As an attorney, I’ve learned not to say “never.” There’s always exceptions.
Still, never accepting a buyout is a good rule of thumb.
A buyout is when your landlord offers you cash in exchange for you vacating your home. When landlord waves thousands of dollars in your face, it’s hard to think clearly. After all, that kind of thing doesn’t happen every day.
Precisely because it doesn’t frequently is why you need to take a step back and think. Before you decide, learn more about tenant buyouts. Buyouts are generally beneficial to the landlord, not the tenant.
Why landlords like buyouts
If a landlord does certain types of “no-fault” eviction, he has to give you a certain amount of time to move and money to cover relocation costs. Two major types of these “no-fault” evictions, the Ellis Act and owner move-in, have restrictions on how much rent a landlord can charge when the units are re-rented following the eviction. When the landlord has done a buyout, there are no such restrictions.
One tenant protection
Even city lawmakers thought tenants should be more educated about these financial transactions before they signed on the bottom line.
All tenant buyouts had been taking place behind closed doors until the Board of Supervisors passed the Tenant Buyout Agreements ordinance, effective back in March of 2015. The main purpose was to “increase the fairness of buyout negotiations.” This ordinance provided more oversight of landlords and helped tenants by requiring landlords to disclose certain items.
Working within the law
Under the tenant buyout ordinance, one of the forms landlords must provide to tenants includes disclosures that the tenant has the right to:
- not to enter the buyout negotiations,
- consult with an attorney,
- rescind the agreement for up to 45 days after the buyout agreement is fully executed, and
- get information from the Rent Board for information on other nearby buyouts.
The landlord must also disclose a list of tenants’ rights organizations to help the tenant.
You can see why some landlords didn’t like providing this information to tenant.
Landlords take it to court
The San Francisco Apartment Association, an organization of landlords, challenged the ordinance in federal court. It violated the landlords’ constitutional rights, they claimed.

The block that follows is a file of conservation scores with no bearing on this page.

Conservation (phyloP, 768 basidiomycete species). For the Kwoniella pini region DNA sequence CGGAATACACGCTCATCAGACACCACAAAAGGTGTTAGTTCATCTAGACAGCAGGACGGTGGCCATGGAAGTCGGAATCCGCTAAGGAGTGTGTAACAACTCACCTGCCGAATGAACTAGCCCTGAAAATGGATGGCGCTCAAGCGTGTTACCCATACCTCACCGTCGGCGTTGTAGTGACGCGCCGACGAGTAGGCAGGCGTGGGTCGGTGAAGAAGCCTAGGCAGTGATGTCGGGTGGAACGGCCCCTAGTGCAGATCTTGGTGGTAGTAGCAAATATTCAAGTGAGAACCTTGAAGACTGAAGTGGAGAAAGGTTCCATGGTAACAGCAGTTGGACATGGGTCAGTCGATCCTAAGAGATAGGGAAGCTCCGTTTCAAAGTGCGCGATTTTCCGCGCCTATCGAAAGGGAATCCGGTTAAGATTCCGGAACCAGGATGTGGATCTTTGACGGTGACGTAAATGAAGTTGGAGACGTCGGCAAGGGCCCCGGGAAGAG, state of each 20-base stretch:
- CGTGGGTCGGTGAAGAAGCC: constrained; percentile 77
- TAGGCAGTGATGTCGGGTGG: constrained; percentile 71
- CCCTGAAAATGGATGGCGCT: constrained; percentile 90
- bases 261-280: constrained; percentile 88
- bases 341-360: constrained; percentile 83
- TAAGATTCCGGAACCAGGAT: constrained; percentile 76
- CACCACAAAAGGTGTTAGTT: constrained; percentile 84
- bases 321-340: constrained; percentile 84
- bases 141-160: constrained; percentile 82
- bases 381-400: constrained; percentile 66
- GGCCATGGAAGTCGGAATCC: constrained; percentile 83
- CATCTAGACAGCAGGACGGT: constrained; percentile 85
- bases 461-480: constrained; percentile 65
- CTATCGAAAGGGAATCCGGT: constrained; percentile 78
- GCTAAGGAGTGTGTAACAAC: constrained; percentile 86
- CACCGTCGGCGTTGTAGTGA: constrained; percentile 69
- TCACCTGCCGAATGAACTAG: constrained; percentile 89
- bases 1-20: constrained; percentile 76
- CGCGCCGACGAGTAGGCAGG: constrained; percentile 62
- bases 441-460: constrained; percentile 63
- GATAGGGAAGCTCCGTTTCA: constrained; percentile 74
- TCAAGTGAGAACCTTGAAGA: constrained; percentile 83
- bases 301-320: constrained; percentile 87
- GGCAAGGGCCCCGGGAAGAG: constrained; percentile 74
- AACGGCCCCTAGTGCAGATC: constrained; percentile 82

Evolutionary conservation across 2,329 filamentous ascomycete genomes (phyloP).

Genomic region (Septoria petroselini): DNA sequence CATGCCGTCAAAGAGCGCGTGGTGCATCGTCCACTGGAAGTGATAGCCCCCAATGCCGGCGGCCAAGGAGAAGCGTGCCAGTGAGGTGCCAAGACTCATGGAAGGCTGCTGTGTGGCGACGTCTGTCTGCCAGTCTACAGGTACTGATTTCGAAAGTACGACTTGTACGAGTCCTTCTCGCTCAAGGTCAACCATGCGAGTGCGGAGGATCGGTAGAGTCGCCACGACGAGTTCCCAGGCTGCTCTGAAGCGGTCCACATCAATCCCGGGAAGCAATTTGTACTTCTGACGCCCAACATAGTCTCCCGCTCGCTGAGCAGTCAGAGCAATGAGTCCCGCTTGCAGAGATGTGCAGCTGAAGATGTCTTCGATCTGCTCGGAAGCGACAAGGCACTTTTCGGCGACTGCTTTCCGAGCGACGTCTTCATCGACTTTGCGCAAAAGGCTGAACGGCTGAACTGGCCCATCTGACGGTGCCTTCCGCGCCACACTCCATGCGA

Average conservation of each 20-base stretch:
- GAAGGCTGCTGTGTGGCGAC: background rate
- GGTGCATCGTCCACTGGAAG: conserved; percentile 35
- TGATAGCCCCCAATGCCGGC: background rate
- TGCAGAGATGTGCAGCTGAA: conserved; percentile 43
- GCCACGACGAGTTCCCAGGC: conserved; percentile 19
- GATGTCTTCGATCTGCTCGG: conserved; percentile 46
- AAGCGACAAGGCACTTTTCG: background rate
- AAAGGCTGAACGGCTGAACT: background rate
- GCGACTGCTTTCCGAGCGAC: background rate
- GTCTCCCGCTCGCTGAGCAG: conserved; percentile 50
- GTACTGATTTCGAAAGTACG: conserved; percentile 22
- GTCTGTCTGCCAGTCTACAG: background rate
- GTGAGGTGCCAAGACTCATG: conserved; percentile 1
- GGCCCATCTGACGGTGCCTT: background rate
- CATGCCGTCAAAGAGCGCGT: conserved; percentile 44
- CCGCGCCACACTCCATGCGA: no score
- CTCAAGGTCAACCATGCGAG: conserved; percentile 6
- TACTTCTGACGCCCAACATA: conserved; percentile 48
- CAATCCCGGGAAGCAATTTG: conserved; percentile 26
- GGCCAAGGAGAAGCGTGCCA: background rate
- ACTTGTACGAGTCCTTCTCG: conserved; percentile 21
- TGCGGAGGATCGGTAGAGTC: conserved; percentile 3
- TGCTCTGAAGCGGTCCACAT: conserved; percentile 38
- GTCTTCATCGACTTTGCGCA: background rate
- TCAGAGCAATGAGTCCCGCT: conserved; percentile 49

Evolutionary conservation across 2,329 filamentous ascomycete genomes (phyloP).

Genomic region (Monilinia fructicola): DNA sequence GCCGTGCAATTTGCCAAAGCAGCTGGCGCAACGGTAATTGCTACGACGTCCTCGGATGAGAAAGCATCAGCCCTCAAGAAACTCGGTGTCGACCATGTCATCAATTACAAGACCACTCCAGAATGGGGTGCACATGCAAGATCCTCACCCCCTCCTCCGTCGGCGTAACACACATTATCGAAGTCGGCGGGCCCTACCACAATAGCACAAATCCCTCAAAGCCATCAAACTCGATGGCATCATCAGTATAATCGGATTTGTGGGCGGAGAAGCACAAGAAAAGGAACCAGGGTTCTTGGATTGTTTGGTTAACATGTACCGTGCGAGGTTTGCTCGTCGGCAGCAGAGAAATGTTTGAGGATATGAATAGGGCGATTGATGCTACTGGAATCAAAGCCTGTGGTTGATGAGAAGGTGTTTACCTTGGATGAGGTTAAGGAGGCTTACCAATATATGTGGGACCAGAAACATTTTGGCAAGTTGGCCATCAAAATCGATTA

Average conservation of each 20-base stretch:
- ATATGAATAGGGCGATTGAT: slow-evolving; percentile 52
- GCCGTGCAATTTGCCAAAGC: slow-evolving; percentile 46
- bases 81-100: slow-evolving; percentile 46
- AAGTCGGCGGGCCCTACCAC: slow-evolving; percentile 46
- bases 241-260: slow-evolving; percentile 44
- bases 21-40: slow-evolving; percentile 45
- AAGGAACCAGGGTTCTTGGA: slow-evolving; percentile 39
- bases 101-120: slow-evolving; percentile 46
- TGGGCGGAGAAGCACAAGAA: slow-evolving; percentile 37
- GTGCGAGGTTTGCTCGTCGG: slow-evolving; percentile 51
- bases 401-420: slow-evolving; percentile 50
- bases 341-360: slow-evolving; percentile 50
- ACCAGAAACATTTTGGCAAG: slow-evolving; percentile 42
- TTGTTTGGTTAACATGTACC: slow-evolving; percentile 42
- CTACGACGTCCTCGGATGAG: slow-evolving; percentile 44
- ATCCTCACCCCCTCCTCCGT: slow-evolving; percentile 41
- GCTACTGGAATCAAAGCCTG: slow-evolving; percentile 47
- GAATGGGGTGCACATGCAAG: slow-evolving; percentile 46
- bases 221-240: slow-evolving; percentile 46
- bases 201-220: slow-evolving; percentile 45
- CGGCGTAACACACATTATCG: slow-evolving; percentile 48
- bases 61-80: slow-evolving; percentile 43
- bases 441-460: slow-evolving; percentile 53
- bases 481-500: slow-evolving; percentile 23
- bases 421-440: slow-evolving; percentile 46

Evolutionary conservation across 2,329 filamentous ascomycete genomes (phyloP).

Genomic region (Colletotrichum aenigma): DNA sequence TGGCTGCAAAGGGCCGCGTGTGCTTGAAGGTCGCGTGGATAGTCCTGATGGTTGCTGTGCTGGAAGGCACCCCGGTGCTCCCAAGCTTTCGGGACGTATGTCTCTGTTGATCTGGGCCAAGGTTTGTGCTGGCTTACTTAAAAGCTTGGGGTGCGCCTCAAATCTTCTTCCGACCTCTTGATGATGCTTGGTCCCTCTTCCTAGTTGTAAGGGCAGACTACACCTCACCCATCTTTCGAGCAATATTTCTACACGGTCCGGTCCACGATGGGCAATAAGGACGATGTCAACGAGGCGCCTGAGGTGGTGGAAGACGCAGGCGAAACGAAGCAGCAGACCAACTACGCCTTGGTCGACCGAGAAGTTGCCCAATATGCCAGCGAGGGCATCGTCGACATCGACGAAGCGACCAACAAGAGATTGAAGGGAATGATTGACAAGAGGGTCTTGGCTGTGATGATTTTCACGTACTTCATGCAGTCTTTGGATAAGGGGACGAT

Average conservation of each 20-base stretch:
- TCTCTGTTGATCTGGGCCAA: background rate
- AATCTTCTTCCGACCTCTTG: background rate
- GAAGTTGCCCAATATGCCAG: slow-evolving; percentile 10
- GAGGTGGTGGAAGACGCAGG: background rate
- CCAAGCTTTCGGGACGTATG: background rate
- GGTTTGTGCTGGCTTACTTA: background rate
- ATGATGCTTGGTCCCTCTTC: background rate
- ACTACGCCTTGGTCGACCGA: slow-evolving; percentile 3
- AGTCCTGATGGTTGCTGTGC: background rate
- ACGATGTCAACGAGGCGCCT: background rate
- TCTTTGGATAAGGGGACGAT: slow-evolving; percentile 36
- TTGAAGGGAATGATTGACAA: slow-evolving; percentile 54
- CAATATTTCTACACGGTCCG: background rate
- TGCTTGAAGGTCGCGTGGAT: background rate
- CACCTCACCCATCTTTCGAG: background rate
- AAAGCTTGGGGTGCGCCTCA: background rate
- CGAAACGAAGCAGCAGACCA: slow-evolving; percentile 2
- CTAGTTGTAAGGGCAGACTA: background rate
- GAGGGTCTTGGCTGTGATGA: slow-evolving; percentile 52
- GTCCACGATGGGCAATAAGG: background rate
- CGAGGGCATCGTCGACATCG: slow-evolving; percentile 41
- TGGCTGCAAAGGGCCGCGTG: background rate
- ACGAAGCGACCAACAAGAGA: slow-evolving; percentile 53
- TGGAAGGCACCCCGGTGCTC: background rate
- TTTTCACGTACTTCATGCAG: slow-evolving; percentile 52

The U.S. District Court found it constitutional. Still, the Apartment Association, Coalition for Better Housing, San Francisco Association of Realtors, and others joined the lawsuit and appealed the decision. It was heard by the Court of Appeals for the Ninth Circuit, a court below the U.S. Supreme Court.
Two weeks ago, the Ninth Circuit agreed with the U.S. District Court that the law was constitutional.
Understanding what a buyout is
The opinion of the U.S. District Court stated:
“Whatever particular relationship a tenant may have with his/her landlord, it cannot transform a conversation between a landlord and a tenant concerning a possible buyout into something other than a discussion proposing a commercial transaction” (emphasis added).
Commercial transaction. That’s a good description of a tenant buyout. And if you’re not familiar with a commercial transaction, you should learn what your rights are before you rush to sign on the dotted line.
Advantage to the landlord
As an attorney counseling tenants, I hear lots of stories about landlords still trying to strike a deal with a tenant without following the tenant buyout ordinance. There are several reasons for this, including that it’s just plain easier for the landlord because he doesn’t have to follow the procedures. Furthermore, an “under the table” agreement means that the amount paid to the tenant can’t be viewed at the Rent Board.
Trying something shady
In my blog “Don’t Be Fooled Into An Eviction,” I discussed ways that a landlord will try to frighten you to move. These methods are used for getting you to sign a tenant buyout.
You should be particularly watchful if your building is up for sale or has just recently sold. Those are prime opportunities for the landlord selling the building to show a better profit margin to a prospective buyer. A new purchaser will also want to increase his bottom line and try to move out long term, low rent tenants.
Usually it doesn’t pay off for you
Having someone offer you thousands of dollars to move initially might seem like a good thing. However, the math usually doesn’t pay off. That’s because you’d have to move to a new home and even it is under rent control, the Costa–Hawkins Rental Housing Act allows the landlord to start your rent at the market rate.
I’ll discuss more in my next blog, “Don’t Get a Buyout from Your Landlord: Part 2.”
Wondering about what the laws are regarding your rent-controlled home? Have you received an eviction notice and are unsure whether it follows the requirements of the Rent Ordinance? You should consider talking to an experienced tenant attorney who can help you with your issues.
Know your rights. Protect yourself.